Musings

In the past, I have found myself in the grip of behaviors that cause me to wonder “why did I act that way?  I knew that the outcome would be undesirable.”  I began to realize, only after sufficient introspection, that if I don’t acknowledge my tendencies and the reasons behind them, I might as well have no free will at all.  Without awareness of my faults and an aggressive stance toward addressing them, I find myself completely at the mercy of my design and past experiences, doomed to enact the same patterns again and again. 

This guides my interactions with other people; if I notice the same behaviors arising again and again, I do not judge them as villainous.  I simply see them as a different version of myself, for in a very real sense, I have been exactly where they are at right now.

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4 thoughts on “Musings

  1. I am not in favor of “disintegration,” ala “that is another me.” I do favor the concept of having agreements with myself, and reasserting them when I have a “breakdown.” Once again, a person’s “way of being,” is affected by his response to external clues, and habitual strategies. You may know people who have a main strategy for dealing with others, especially confrontations.

    Reflecting: anger in response to anger. Deflecting: shift attention away, change the subject, bring up a counter argument. Resolving: make adjustments/agreements Avoiding: leave, do not respond, ignore. There are many others, but I know people, who respond these ways when stressed.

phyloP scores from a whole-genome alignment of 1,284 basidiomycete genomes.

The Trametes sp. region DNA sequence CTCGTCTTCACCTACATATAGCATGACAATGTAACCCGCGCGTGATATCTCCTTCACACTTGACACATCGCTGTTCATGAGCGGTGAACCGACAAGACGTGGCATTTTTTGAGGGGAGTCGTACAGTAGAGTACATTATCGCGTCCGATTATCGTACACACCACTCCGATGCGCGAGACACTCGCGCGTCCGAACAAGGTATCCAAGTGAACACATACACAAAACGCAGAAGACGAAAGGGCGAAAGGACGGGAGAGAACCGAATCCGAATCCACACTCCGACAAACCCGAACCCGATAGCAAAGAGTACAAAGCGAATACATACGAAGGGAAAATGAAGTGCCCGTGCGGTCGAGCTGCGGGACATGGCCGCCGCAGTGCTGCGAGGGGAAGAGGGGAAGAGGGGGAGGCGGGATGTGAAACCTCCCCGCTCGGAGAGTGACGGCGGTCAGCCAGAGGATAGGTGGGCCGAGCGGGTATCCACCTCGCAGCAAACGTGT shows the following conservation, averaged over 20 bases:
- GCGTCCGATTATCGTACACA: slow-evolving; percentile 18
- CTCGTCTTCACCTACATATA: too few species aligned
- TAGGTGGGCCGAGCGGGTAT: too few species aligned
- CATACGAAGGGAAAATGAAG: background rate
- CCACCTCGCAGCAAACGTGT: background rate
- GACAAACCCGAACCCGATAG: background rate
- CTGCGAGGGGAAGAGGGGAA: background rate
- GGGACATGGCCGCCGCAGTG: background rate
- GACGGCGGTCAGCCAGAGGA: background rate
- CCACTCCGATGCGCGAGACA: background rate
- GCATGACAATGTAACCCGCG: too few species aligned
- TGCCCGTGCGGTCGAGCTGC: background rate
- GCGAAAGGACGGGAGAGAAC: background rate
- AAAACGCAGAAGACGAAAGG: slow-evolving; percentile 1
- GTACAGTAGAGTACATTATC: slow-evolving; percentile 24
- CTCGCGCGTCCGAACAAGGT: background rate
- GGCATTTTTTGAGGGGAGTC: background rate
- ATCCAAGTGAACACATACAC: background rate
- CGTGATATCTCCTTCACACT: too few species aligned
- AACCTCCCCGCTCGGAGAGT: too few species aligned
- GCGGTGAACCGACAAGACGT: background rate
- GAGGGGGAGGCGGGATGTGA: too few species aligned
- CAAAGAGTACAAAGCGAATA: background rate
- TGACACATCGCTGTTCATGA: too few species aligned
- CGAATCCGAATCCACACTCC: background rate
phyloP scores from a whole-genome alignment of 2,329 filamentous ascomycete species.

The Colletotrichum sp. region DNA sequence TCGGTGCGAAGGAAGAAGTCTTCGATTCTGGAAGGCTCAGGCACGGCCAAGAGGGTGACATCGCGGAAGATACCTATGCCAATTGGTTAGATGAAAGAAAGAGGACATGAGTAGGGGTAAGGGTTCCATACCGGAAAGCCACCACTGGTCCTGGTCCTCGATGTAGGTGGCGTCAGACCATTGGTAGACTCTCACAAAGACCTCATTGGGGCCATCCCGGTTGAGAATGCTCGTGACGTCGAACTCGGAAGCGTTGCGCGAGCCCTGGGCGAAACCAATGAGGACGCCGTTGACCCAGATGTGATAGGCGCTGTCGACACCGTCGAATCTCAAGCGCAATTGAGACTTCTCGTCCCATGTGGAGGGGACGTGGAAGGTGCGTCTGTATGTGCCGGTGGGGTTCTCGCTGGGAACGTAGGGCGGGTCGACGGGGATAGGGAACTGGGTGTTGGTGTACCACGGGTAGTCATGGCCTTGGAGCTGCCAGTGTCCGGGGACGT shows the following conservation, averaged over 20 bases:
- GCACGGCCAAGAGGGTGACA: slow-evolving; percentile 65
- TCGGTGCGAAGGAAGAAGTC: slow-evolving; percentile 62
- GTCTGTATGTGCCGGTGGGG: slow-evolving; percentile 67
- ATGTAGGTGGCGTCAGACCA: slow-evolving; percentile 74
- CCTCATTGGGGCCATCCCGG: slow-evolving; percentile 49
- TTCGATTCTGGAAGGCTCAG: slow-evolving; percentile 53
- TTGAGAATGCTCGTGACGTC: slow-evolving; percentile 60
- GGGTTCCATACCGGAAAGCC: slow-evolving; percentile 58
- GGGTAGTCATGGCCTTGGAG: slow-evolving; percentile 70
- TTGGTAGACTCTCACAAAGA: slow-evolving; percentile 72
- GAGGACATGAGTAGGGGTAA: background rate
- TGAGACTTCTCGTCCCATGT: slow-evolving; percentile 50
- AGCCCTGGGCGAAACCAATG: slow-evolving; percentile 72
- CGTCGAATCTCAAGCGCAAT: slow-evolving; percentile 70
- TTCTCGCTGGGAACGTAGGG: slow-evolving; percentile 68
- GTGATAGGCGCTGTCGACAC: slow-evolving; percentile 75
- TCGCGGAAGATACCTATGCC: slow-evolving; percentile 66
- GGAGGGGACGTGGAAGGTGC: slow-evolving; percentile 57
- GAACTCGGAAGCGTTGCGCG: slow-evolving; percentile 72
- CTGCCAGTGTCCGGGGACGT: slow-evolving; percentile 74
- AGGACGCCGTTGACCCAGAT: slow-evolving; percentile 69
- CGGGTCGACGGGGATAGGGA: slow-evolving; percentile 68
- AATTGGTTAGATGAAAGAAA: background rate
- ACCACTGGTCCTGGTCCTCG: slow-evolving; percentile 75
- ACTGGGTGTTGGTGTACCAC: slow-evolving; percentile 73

Can we change these “habits of being?” Not without long practice and reinforcement. Why? Because these are not intellectual exercises, they are emotional, primitive, instinctive. very hard to adjust.

    Liked by 1 person

    • Indeed! Those are all actions that are attempts to move up the dominance hierarchy, or nullify someone else’s attempt to do so. What I like to do is try and act in a way that removes myself from the hierarchy (which, ironically, moves me up it). So in practical terms, I like to address each argument calmly and logically. If there is so much as a grain of truth to what my “opponent” is saying, I’ll actually amplify their point by providing evidence, and apologizing for my action immediately. I also throw in compliments and sincere remarks conveying my respect and love (in heated arguments with friends, I have actually said, “I still love you, brother—after all this is said and done we’re still buddies”). The key is to attack—calmly, methodically, and logically—the argument and not the person, in my opinion, and demonstrate I’m not affected by any vitriol through compassionate, sincere remarks.

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